• 0 avatar

        Arthur that hormone or whatever is used by less than 1 in 5 American dairy farms. They’re saying most of the milk they’ll be sending is wholesale anyway, you won’t even know. I would like to see some on the shelves though, our prices are 50-60% inflated due to supply management.

        • 0 avatar

          @ MoDo

          Yeah, I don’t see how allowing 3.6% worth of American dairy into Canada is going to help the consumer any. I’d be willing to bet a fair chunk of cash that we not see milk prices drop by a single penny. But that sure didn’t stop the farmers from raising a stink and Trudeau digging into our pockets to hand out compensation.

        • 0 avatar
          Arthur Dailey

          @Modo, numbers are contradictory, currently between 17% and 11% are the reported numbers of American dairy farms using rBST or its derivatives, all of which are banned for use on dairy cattle in Canada.

          The following is from a somewhat biased site, but still pertinent:
          Bovine growth hormone, or bovine somatotropin (also called bGH, rbGH, bST, or bST), is given to cows to make them mature faster and produce more milk. Unless the milk you buy in the USA is organic, or labeled “bGH-free,” it may contain the hormone.

          The most popular difference between the two countries is the use of recombinant bovine somatotropin, or rBST. What is that? Well, Health Canada states that rBST is a synthetic version of a naturally occurring growth hormone. It is approved for use in the USA to increase the production of milk in dairy cattle, but is illegal in Canada.

          Another difference is that our maximum allowable Somatic Cell Count (SCC) is 400,000. In Canada, each load of milk is tested to ensure it’s below that standard. In the USA, the national standard is 750,000.

          Our average farm size in Canada is 85 cows, while the US is about 225.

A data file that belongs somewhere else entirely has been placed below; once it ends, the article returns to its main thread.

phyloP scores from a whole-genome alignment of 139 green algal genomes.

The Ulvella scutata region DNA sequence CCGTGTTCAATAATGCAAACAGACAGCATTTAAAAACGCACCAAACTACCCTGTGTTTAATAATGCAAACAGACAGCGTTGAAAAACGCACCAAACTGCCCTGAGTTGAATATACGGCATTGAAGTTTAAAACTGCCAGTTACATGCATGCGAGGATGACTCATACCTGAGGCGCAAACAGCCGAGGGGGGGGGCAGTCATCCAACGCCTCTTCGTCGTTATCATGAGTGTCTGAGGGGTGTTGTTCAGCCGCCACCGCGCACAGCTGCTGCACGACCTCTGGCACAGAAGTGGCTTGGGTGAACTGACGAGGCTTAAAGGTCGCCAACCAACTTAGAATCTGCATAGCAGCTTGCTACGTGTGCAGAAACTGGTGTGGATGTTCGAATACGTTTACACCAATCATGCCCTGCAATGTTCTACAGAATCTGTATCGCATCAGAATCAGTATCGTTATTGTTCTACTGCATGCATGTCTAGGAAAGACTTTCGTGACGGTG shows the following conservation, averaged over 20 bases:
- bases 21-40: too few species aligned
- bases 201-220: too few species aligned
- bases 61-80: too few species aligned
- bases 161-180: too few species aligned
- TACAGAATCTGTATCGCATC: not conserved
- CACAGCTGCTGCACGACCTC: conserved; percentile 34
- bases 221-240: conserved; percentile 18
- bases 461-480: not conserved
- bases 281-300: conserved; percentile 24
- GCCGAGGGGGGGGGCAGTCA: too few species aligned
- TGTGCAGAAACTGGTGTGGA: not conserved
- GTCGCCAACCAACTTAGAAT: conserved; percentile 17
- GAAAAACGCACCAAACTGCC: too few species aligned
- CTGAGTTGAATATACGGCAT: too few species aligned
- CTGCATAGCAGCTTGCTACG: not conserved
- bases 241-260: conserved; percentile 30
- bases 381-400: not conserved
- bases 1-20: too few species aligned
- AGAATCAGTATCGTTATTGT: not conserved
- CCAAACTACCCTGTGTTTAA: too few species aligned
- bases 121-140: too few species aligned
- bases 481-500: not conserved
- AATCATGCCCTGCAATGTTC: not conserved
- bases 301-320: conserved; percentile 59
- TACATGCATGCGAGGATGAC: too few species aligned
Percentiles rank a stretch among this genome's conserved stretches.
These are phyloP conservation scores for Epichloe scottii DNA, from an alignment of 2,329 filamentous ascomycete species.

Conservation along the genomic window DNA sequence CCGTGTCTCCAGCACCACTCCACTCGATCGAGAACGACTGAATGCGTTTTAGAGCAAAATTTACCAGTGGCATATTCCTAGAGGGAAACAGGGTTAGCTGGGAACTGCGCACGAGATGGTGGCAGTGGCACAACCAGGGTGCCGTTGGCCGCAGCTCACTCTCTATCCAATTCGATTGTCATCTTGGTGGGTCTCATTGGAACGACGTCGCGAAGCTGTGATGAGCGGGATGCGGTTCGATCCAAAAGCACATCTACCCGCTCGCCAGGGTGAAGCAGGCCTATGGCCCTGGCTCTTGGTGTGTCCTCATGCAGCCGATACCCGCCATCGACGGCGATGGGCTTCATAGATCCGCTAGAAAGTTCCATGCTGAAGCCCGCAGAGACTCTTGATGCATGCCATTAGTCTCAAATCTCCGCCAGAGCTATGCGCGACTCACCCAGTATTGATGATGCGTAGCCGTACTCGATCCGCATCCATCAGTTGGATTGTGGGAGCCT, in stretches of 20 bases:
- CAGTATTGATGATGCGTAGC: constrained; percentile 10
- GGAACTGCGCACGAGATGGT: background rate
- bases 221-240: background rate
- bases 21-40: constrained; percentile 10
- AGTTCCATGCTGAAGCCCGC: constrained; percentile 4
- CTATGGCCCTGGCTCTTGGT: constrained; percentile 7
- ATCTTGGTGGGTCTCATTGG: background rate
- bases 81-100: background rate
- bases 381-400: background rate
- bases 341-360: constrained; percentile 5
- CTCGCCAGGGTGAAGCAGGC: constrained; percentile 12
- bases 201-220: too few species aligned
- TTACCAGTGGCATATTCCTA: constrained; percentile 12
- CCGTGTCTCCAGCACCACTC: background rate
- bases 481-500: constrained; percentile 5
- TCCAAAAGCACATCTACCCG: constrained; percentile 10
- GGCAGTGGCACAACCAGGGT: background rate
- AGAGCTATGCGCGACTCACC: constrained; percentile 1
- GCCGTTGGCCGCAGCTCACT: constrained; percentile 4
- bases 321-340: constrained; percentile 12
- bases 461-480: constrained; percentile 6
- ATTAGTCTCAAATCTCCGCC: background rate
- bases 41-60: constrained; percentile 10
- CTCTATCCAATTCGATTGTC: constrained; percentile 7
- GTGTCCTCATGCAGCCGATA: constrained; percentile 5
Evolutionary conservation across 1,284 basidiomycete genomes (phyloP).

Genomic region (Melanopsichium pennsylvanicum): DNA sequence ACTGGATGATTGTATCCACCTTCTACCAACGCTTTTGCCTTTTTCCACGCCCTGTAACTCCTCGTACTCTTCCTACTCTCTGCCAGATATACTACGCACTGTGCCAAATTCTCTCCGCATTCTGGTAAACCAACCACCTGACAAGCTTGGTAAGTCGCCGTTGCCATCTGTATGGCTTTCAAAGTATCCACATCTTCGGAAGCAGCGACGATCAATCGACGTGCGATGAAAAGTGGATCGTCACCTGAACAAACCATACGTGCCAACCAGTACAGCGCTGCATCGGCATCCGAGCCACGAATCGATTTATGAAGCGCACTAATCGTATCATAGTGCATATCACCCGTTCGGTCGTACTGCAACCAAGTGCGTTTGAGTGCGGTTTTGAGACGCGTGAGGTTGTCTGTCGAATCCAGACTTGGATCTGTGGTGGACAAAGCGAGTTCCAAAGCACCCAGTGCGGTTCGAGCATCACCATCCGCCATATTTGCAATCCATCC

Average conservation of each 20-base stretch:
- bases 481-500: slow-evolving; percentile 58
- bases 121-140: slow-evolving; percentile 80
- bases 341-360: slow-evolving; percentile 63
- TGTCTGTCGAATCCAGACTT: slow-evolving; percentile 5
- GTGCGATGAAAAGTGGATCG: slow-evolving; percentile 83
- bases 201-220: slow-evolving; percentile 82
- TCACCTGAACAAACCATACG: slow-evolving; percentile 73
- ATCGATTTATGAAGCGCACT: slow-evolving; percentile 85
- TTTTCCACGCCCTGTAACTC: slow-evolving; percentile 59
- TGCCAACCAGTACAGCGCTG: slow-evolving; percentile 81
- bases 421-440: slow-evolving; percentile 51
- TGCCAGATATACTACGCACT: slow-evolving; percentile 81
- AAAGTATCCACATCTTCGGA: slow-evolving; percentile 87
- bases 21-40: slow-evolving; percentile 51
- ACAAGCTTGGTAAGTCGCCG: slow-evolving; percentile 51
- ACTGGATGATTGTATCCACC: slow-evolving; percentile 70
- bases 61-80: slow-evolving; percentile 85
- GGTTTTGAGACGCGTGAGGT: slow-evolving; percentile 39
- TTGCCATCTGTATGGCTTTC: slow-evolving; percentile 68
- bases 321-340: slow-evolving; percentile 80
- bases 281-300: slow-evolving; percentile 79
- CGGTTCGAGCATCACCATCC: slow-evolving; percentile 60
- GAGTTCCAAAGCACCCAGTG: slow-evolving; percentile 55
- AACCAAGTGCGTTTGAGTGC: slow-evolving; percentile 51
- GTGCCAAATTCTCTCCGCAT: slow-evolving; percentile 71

• 0 avatar
      Big Al from Oz

      I really don’t see much in this for the US. The finer print will show how and what has been achieved. So far the cost of vehicles will rise, drugs will rise and the access for wheat, etc is marginal. I mean, how much US wheat will be sold in Canada, when Canada is an exporter of wheat? Your argument is sort of like stating “we’ll sell ice to the Eskimos and crude oil to the Saudis”.

      As for your innovation argument has been blown away, just the very thought of tariff means innovation is on the back burner and protectionism is it’s replacement.

      This link is more to the truth. Trump has to make concessions so Trump can focus a gather support for his Chinese Trade Tirade. So, far he’ll only have some help from Canada (if any) and Mexico who will gain from Chinese manufacturing transferring to Mexico.

  • avatar

    The name change: BIGLY!
    Most details: Bigly?
    Timeline for actual/if ever implementation: bigly???

    • 0 avatar

      Still boggles my mind that people don’t know about the phrase “big-league,” it’s like a teenager singing the wrong lyrics to a song they heard as a toddler and refusing to accept the correct words.

  • avatar
    Big Al from Oz

    It seems Trump made concessions and not much has changed. The answer to how effective Trumps “deal” is will come after a couple of years or so when data can be gleaned and scrutinised.

    It seems to be a lame deal, a nothing, other than increase the costs of goods to all in NAFTA. Not so bright from Trump.

  • avatar

    Hunmira brought in $18 billion for Abbvie in 2017? Really? I’d like to see where you got that number. I happen to be a long time Abbvie stock holder and a biotech investor. In 2017 Abbvie’s net income was a little over $5 billion, 65% of which came from Humira.

    “…most usable drugs are invented in labs that are sponsored by the federal government.” Citation for this? It’s false.

  • avatar

    This is all about Chinese parts. Billions in Chinese car parts are used in NA vehicle production. The new rules are intended to restrict that.